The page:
Sometimes the phrase “dark data” is used in a narrow sense to describe data that an organisation has collected but which has not yet been used to gain understanding or insight. The data might have been used for an immediate operational purpose (e.g. adding up the total cost of items in a shopping basket to decide how much to charge the customer; or noting how many steps you have taken today), and then been automatically stored in a database, without being subjected to any deeper analysis. Automatic sensor data, of which a great deal is collected and most is not subsequently analysed, is a prime example of this form of dark data. Another example is data which might need to be retained for possible future audit operations, such as by tax authorities, but might otherwise not be looked at.
Such data are dark because, although they exist in the database, they are unexamined. It’s possible that they contain information which would change your understanding or alter the way you run your organisation. Donald Rumsfeld famously distinguished between known unknowns, and unknown unknowns, the first two DD-types described in my book. He also mentioned unknown unknowns, but perhaps the form of dark data consisting of data you have but have not looked at constitutes unknown knowns. It’s rather nice to complete the quartet!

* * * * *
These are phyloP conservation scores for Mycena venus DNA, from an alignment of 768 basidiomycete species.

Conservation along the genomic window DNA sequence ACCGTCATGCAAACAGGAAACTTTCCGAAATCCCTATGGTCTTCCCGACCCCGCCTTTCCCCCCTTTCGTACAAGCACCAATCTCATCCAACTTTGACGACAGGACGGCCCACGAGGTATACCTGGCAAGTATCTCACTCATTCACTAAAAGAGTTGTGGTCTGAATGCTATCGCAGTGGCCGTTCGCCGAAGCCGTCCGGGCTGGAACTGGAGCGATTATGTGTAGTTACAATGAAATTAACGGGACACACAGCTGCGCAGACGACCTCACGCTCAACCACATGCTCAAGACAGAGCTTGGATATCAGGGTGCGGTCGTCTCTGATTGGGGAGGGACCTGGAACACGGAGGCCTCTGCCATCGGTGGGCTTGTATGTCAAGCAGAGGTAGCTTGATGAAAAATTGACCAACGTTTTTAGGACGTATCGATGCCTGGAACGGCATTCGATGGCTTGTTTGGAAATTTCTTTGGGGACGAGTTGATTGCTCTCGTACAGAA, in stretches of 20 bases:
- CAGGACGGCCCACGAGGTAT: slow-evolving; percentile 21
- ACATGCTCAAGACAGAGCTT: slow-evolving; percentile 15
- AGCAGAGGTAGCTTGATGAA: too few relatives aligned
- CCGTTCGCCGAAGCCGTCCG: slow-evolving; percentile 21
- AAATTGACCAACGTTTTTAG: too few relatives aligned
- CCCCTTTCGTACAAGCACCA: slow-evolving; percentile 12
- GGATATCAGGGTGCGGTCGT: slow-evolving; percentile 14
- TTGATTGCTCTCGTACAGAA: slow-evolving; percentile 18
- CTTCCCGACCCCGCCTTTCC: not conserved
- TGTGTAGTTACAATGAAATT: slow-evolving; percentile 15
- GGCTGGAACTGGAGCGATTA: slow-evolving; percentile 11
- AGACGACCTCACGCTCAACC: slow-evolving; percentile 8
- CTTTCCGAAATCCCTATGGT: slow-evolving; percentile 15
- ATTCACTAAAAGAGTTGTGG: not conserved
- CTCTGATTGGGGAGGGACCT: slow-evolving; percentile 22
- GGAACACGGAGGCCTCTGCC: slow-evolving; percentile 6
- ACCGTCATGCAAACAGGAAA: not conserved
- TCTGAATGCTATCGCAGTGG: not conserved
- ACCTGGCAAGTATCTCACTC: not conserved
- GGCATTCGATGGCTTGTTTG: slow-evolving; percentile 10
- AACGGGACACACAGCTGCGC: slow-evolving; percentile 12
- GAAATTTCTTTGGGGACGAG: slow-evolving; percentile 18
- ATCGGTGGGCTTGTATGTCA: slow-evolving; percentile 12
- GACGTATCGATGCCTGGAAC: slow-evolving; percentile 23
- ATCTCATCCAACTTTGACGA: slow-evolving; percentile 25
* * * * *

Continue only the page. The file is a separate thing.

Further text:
There has been a rise in interest in the potential of such data, based on the promise of data mining, the discipline of finding unexpected, novel, and valuable or interesting information in large data sets. The questions arising from this particular kind of dark data, data which are available in principle but which you have not examined, is the same as with all variants of dark data: what are you missing? have you misunderstood something because you have not seen all of the relevant data? are you going astray because you have an incomplete picture? and so on.
A cautionary note is also appropriate. While it is certainly possible that large unexamined collections of data might contain something valuable, even critical for the effective running of an organisation, they may not. Enthusiasm for this kind of exercise is sometimes based on the misunderstanding captured in the Manure Heap Theorem. This says that the probability of finding a gold coin in a heap of manure tends towards 1 as the size of the heap tends to infinity. And this theorem is clearly false. Size does not guarantee value, and unexamined data do not necessarily contain anything of value or relevance.